AnOther examines the impact of S/S16's statement lips: from the contoured pouts at Ed Marler to the golden timewarp at Prada
There are few things as tedious as reading scores of articles on beauty trends – but, equally, as few things as strangely bewitching as the lipsticks of S/S16. Thus, rather than proclaiming that we all ought rush out to buy a particular red hue or glossy sheen, here we explore how the greatest cosmetic decisions of the season related to the collections themselves; from the Midas-touched mouths at Prada to the sooty angel-kisses at Comme des Garçons...
Miu Miu S/S16
For S/S16, Miuccia Prada – ever the advocate for sartorial subversion – managed to turn pretty pastel negligees and tiaras into something somewhat sinister, interspersing gently flowing silken fabrications with garments more stiffly artificial. Masculine, oversized coats slightly swamped the petite frames of models, who stomped down the runway in glittery platforms to an angry soundtrack of Killing Joke. Mrs Prada proclaimed the collection an armour against the brand of conservatism sweeping the globe of late – and this protest against convention permeated the makeup of the girls, whose poisoned lips, painted in a dark blue and purple ombre, made their impact more punk than prom queen. "Miuccia Prada encourages rebellion as a state of mind" Olivier Rizzo told Jo-Ann Furniss after the Prada show – and here, that state of mind translated to a purple lip.
Comme des Garçons S/S16
"The first thing I tried for the lips was red" explained Julien d'Ys, the man behind the hair and makeup at Comme des Garçons. "But it looked almost too beautiful, too perfect. The girl ended up looking like some glamorous old picture of Grace Coddington! So I tried the black, but I just put my fingers in the colour and then did a little ‘angel kiss’ with my fingertips onto their mouths." This approach made for a surprisingly beautiful impact, lending a softness to the women Rei Kawakubo determined "witches" (although, Kawakubo's witches were supposedly rather more benevolent than the term commonly connates). "I didn’t want to make them ugly," continued d'Ys. "You know, sometimes Rei likes the word ugly, she’s punk, she’s funny. But sometimes it’s good to make the girls beautiful."
"Both strangely familiar yet strangely strange" is how Jo-Ann Furniss aptly described Prada S/S16, where patterns of the past were transformed into something unmistakably modern. A golden lip evocative of Tutenkhamun became fantastically contemporary when teamed with Guido's era-blending hairstyles (his short fringes and kiss-curl sideburns somehow evoked both the twenties and the seventies), and plenty of Mrs Prada-appropriate suits. Olivier Rizzo explained that "Miuccia’s life is an eccentric clash of culture and knowledge," and her combination of an ancient lip with a mid-century plaid, a twenties lattice with an art deco bauble earring made for a collection that, rather than languishing in the past, laid a path for the future.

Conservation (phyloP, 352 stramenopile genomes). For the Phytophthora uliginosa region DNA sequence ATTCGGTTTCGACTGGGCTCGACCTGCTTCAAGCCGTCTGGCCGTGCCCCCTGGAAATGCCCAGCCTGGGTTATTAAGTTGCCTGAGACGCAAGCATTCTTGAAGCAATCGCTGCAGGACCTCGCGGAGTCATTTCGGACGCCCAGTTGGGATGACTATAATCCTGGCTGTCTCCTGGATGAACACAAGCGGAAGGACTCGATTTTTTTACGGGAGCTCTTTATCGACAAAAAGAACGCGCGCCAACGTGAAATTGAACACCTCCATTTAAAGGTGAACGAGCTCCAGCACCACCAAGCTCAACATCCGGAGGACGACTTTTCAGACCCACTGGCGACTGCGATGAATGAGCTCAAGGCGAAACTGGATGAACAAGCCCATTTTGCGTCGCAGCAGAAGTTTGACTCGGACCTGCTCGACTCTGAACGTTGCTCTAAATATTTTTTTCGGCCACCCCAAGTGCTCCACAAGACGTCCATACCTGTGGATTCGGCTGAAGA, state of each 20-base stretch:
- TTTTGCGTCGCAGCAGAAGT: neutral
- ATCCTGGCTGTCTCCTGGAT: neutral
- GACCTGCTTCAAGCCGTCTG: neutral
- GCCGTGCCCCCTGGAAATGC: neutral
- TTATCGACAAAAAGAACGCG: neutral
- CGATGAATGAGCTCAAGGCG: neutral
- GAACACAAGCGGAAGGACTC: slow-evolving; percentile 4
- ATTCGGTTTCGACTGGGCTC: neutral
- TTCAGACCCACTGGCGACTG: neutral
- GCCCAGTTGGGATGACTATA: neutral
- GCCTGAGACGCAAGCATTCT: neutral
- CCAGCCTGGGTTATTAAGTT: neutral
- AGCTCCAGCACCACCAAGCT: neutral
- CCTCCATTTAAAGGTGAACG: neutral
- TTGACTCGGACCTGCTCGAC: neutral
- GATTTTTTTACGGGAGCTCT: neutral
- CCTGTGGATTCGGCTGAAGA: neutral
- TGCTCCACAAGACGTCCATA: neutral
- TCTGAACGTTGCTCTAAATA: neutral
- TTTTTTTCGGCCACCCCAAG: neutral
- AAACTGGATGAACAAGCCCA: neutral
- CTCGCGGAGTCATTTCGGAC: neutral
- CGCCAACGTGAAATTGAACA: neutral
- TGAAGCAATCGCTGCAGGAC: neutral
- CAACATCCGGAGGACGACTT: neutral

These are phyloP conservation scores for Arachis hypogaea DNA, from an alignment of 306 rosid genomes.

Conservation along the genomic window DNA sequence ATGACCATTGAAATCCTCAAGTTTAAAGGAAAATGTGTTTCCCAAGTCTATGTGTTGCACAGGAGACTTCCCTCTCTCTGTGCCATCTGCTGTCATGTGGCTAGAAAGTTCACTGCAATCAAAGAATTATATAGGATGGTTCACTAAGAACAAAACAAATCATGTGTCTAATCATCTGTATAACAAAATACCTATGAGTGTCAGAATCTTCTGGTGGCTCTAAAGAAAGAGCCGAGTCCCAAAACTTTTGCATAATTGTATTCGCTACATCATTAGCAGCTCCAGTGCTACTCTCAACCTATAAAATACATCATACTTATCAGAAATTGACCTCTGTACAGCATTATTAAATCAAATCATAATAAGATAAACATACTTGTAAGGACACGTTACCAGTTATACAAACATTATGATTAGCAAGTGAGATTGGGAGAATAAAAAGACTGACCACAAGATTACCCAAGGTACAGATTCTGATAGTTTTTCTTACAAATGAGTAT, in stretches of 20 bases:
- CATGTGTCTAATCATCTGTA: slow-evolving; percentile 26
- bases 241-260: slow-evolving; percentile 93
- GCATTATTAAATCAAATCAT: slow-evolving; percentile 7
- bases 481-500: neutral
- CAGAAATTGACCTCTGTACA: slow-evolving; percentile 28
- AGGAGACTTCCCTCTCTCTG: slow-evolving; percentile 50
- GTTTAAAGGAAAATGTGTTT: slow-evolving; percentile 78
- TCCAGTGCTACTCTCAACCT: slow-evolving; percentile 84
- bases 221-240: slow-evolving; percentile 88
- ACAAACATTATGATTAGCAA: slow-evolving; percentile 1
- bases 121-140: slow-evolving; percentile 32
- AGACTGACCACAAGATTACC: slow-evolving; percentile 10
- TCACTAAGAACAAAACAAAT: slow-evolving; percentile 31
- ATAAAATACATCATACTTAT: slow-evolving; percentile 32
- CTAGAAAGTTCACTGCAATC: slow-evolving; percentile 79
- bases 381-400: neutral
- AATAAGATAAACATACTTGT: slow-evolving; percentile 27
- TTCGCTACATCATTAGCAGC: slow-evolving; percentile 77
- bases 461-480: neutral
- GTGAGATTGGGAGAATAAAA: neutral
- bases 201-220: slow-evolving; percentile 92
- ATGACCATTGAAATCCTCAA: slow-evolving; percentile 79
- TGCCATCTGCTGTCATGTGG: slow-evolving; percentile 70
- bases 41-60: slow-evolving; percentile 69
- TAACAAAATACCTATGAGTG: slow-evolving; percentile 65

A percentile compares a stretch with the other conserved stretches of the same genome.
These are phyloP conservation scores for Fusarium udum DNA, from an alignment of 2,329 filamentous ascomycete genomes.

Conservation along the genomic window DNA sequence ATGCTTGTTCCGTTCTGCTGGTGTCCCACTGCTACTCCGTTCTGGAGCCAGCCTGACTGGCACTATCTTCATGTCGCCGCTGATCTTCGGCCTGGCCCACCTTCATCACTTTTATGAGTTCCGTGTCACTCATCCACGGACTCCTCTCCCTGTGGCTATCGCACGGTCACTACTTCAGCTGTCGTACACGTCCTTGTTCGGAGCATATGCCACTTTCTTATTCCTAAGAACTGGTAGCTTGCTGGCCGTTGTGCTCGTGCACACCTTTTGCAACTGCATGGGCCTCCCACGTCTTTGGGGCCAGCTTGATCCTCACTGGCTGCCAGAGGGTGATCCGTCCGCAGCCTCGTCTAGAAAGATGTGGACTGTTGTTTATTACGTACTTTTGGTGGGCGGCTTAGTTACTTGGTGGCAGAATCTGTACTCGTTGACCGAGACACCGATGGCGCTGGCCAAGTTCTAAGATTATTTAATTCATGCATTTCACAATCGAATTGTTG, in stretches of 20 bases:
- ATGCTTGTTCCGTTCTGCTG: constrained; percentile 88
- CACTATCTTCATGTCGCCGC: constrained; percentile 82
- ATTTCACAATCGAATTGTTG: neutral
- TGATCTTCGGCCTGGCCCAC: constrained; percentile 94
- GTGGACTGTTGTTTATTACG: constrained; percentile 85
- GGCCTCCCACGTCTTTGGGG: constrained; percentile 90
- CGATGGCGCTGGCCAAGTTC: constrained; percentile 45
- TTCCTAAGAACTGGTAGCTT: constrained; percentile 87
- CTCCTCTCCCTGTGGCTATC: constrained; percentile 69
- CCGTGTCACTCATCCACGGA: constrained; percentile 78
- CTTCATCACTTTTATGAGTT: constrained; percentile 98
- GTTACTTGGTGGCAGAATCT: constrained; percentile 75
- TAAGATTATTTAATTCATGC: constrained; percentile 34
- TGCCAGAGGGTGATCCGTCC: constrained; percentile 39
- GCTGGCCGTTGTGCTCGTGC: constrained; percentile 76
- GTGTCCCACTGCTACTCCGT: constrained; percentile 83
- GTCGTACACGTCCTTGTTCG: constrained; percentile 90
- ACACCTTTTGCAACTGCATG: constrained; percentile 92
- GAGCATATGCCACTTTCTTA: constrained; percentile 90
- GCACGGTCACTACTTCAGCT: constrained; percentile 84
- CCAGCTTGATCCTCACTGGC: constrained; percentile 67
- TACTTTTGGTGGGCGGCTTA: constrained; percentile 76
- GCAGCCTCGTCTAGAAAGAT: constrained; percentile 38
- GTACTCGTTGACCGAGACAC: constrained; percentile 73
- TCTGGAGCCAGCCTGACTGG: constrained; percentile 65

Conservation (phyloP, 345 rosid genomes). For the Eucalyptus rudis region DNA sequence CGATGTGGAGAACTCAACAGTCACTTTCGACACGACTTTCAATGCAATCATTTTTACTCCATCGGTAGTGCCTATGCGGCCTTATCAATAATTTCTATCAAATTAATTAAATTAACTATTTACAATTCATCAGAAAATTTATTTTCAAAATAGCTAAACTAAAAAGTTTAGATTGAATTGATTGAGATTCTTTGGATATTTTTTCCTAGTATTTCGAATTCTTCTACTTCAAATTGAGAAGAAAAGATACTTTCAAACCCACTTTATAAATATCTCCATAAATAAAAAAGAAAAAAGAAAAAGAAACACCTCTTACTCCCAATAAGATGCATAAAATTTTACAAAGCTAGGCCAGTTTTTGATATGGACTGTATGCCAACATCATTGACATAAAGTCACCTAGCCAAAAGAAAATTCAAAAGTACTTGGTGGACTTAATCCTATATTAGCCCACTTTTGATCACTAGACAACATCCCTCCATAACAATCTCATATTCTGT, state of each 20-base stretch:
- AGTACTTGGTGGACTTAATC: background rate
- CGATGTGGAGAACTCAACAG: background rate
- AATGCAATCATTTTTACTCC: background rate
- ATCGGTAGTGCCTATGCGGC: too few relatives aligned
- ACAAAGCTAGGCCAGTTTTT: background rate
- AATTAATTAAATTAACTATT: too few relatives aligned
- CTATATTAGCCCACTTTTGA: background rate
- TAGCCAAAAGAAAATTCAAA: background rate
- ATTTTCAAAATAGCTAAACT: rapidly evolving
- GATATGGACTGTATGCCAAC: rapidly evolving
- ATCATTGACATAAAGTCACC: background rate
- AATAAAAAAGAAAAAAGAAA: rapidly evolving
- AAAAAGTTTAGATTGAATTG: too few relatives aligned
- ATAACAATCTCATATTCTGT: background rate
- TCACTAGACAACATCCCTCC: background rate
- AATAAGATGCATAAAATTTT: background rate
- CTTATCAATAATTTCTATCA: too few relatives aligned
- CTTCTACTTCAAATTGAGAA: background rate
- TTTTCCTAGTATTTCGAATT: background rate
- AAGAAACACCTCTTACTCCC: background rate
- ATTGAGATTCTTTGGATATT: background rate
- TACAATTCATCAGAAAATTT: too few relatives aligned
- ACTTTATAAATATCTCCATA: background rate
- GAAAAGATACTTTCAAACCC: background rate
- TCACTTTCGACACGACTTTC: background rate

There are few people as powerfully chic as the Céline woman, who time after time manages to surpass expectations with her ease of elegance. For S/S16, Phoebe Philo invited her guests into a tent to present this season's sense of undone glamour, explaining backstage that “I liked the idea of clothes that you could pack up and go somewhere with, a bit like this tent - you can pack it up and go.” Girls wore delicate slips with packing creases carefully pressed in, and dresses designed to be thrown on efforlessly – but, presented alongside the perfect matte red lip, the everyday was elevated to the aspirational.
Ed Marler S/S16
Theatrically directed by the world-renowned Theo Adams Company, young London designer Ed Marler held his presentation amidst the backstreets of Soho, where he staged a post-apocalyptic fantasy littered with broken Gina stilletoes and dead roses. His Westwood-inspired tailoring was met the punk attitude of the Sex era, but modernised with a Kardashian-age contoured lip (courtesy of makeup artist Daniel Sallstrom), widening the mouths of the models into almost menacing grimaces. There was a distinct edge to the beauty of his dystopia: girls stood around smoking cigarettes in their immaculately constructed looks: a delinquent teenage attitude evocative of the dishevelled deconstruction of the clothes themselves.